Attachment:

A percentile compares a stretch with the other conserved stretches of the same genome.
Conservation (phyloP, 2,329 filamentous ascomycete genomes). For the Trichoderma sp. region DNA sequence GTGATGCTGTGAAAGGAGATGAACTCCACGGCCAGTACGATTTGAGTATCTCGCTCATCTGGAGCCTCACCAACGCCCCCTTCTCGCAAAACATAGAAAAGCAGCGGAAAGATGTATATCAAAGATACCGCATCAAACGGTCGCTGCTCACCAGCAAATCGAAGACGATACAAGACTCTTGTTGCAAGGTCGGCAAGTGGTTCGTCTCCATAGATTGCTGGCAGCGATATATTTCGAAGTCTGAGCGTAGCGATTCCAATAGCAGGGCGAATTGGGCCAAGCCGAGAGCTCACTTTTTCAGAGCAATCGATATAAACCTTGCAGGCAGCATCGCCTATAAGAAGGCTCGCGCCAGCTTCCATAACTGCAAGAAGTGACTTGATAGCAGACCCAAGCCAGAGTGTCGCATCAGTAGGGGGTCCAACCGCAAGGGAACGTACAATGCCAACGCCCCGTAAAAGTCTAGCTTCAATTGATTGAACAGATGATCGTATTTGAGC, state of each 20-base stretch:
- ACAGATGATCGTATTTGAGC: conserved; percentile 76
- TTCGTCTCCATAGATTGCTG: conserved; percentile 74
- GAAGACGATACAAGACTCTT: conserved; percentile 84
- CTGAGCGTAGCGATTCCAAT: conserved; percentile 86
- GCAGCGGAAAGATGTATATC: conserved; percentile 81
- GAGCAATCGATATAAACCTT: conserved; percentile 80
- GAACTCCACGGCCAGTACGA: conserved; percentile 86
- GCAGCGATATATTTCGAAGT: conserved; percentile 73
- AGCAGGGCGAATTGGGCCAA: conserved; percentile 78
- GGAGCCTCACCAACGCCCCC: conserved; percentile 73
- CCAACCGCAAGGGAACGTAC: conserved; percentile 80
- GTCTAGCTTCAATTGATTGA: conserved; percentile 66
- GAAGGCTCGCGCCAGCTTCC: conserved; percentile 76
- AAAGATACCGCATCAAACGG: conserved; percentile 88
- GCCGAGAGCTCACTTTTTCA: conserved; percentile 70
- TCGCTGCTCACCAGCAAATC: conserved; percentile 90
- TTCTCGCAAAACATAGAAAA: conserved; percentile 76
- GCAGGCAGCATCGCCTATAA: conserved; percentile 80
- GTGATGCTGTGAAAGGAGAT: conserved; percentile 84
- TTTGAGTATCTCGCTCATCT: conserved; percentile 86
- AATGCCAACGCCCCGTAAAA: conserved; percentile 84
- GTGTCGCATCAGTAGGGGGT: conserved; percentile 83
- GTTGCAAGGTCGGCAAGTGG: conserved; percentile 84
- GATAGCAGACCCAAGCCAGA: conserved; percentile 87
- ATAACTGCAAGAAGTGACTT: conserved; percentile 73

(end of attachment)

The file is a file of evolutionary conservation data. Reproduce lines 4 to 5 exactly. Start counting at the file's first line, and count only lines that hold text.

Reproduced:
- TTCGTCTCCATAGATTGCTG: conserved; percentile 74
- GAAGACGATACAAGACTCTT: conserved; percentile 84